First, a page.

FBI Fugitive Admits Involvement In 2002 Bank Fraud Conspiracy
NEWARK, N.J. – A fugitive wanted by the FBI for almost 15 years admitted today to defrauding a financial institution to obtain hundreds of thousands of dollars for himself, his computer retail business, and his associates, U.S. Attorney Craig Carpenito announced.
Steven Nacim, 49, a/k/a “Fouad,” a Moroccan national, pleaded guilty before U.S. District Judge William J. Martini in Newark federal court to a superseding information charging him with one count of conspiracy to commit bank fraud.
According to documents filed in this case and statements made in court:
In March and April of 2002, Nacim and others owned and operated a business known as Computer 3000, based in East Rutherford, New Jersey, and Casablanca, Morocco. Nacim and his conspirators executed a fraudulent check scheme involving the negotiation of a $289,326 check drawn on insufficient funds, and the wire transfer of the proceeds through multiple accounts controlled by the conspirators. Nacim used the majority of the funds for his own benefit and for the benefit of his computer business.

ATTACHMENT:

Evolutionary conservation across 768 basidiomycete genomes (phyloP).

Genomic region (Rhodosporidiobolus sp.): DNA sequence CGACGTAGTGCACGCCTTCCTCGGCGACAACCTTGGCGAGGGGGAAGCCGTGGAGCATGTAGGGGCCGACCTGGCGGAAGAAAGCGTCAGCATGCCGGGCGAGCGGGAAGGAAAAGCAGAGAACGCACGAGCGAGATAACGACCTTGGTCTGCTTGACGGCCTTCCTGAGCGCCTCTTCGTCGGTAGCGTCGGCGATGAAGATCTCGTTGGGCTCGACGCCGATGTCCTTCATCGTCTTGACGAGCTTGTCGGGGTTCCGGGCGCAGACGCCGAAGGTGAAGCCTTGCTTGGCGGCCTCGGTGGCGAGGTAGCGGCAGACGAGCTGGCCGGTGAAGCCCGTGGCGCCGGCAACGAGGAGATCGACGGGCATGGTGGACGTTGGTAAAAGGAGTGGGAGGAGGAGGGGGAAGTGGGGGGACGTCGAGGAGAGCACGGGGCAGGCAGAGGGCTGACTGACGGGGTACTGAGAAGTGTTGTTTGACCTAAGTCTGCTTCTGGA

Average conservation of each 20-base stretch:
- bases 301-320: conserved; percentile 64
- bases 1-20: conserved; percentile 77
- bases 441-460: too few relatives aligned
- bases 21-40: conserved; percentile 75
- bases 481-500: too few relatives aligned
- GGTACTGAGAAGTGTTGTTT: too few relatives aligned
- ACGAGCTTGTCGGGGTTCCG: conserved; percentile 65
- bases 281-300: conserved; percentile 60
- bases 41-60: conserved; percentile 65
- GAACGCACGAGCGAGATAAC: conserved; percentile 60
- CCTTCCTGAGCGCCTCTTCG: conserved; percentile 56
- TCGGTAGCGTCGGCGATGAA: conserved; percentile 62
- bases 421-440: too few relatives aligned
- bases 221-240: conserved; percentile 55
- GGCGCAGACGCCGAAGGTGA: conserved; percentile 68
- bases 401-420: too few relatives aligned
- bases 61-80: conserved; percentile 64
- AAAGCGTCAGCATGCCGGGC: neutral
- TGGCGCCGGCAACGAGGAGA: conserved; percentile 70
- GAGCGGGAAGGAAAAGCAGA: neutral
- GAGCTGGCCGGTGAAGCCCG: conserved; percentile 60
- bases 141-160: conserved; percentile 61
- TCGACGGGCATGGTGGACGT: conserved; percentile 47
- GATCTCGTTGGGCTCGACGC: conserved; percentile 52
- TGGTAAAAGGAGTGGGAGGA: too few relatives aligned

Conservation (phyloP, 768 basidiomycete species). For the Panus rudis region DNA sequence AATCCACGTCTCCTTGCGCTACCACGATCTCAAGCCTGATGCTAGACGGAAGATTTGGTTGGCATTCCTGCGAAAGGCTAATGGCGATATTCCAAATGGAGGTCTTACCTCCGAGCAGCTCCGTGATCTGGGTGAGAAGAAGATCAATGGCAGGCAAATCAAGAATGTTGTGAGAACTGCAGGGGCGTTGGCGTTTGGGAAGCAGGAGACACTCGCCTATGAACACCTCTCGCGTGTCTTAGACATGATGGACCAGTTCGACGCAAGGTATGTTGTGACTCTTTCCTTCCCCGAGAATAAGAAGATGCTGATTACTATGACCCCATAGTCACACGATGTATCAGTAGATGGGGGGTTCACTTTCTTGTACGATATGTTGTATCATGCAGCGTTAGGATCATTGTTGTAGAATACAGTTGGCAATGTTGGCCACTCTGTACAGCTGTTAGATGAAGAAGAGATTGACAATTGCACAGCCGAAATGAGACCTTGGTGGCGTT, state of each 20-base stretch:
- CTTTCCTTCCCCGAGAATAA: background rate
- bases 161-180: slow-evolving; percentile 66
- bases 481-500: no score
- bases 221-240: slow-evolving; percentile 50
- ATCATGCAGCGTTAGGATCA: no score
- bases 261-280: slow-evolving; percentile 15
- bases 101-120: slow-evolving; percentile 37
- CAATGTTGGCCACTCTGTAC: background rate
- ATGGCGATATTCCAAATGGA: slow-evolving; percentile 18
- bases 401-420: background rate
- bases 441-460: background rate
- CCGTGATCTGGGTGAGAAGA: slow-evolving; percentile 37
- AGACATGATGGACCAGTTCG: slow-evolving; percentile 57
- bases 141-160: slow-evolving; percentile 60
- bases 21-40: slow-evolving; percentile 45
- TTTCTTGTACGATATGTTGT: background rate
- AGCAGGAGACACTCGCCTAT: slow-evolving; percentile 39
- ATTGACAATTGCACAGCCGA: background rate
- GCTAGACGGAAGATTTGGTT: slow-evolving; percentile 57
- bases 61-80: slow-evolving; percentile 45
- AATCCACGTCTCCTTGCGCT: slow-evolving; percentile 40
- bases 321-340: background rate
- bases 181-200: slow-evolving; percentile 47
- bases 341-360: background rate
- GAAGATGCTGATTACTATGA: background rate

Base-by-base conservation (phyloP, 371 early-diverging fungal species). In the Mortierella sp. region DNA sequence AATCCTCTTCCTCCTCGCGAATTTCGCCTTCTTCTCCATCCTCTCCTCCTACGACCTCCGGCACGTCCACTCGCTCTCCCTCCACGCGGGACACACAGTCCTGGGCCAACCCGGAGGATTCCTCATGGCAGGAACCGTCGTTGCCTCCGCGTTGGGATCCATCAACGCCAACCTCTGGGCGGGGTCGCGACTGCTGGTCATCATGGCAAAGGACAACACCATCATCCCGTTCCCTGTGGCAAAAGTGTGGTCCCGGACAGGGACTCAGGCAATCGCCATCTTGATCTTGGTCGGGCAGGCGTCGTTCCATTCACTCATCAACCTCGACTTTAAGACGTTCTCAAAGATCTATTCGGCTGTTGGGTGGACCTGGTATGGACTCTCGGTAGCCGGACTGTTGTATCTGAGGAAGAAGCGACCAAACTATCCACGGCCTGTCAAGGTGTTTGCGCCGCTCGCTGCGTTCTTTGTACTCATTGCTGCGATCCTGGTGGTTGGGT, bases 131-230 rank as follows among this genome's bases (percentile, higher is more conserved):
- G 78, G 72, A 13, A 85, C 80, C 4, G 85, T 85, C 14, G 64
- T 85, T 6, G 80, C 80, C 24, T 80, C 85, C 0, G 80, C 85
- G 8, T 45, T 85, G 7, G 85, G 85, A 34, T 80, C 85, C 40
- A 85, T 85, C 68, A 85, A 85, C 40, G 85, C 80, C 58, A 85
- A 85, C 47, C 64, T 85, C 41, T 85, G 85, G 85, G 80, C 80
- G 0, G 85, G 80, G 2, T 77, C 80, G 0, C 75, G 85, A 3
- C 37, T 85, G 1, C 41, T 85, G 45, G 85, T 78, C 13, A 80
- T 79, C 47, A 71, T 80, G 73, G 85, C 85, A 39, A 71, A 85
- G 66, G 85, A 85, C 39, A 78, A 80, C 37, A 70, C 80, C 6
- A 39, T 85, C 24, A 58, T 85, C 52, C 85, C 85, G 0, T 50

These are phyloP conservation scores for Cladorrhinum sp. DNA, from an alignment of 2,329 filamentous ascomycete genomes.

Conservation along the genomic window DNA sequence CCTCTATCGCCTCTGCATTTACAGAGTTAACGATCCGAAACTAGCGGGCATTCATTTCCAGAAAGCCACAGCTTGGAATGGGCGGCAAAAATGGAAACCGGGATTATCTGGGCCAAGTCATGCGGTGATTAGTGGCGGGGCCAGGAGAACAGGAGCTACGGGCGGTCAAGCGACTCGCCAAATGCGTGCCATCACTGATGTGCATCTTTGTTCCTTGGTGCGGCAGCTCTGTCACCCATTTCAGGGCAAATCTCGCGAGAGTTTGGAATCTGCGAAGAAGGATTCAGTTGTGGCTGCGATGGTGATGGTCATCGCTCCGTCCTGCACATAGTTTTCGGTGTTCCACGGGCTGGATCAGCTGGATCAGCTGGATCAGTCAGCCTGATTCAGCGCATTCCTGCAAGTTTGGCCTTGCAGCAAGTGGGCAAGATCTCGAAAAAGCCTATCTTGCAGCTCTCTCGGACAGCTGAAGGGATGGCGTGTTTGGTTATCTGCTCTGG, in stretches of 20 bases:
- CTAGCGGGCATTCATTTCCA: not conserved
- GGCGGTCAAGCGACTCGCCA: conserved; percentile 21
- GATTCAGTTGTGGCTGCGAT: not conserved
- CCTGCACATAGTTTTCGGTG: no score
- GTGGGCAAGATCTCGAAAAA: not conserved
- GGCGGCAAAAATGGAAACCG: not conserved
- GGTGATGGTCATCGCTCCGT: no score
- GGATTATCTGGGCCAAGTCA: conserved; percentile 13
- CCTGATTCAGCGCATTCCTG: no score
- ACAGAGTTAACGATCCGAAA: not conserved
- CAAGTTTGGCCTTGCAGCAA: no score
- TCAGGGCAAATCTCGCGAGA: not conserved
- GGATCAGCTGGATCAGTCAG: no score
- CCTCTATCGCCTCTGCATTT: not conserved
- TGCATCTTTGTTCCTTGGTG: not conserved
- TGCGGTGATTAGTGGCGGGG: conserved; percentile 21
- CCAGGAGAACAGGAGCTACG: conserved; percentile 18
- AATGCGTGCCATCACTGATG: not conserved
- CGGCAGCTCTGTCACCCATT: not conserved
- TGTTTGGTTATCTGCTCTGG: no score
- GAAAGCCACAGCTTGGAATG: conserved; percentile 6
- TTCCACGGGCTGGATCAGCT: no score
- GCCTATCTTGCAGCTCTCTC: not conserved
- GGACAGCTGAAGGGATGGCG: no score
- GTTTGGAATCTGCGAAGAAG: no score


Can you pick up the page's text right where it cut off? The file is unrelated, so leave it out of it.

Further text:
The conspiracy charge carries a maximum penalty of five years in prison and a fine of $250,000 or twice his gain, or twice the loss sustained by the victim of the offense. Nacim agreed to pay $240,580 in restitution to the victim bank, and to forfeit $240,580. He is scheduled to be sentenced on July 26, 2018, at 10:00 a.m.
U.S. Attorney Carpenito credited special agents of the FBI, under the direction of Acting Special Agent in Charge Bradley W. Cohen, with the investigation leading to today’s guilty plea.
The government is represented by Assistant U.S. Attorney Shirley U. Emehelu, Chief of the Asset Recovery Money Laundering Unit.
Defense counsel: Joseph B. Shumofksy Esq., Newark, New Jersey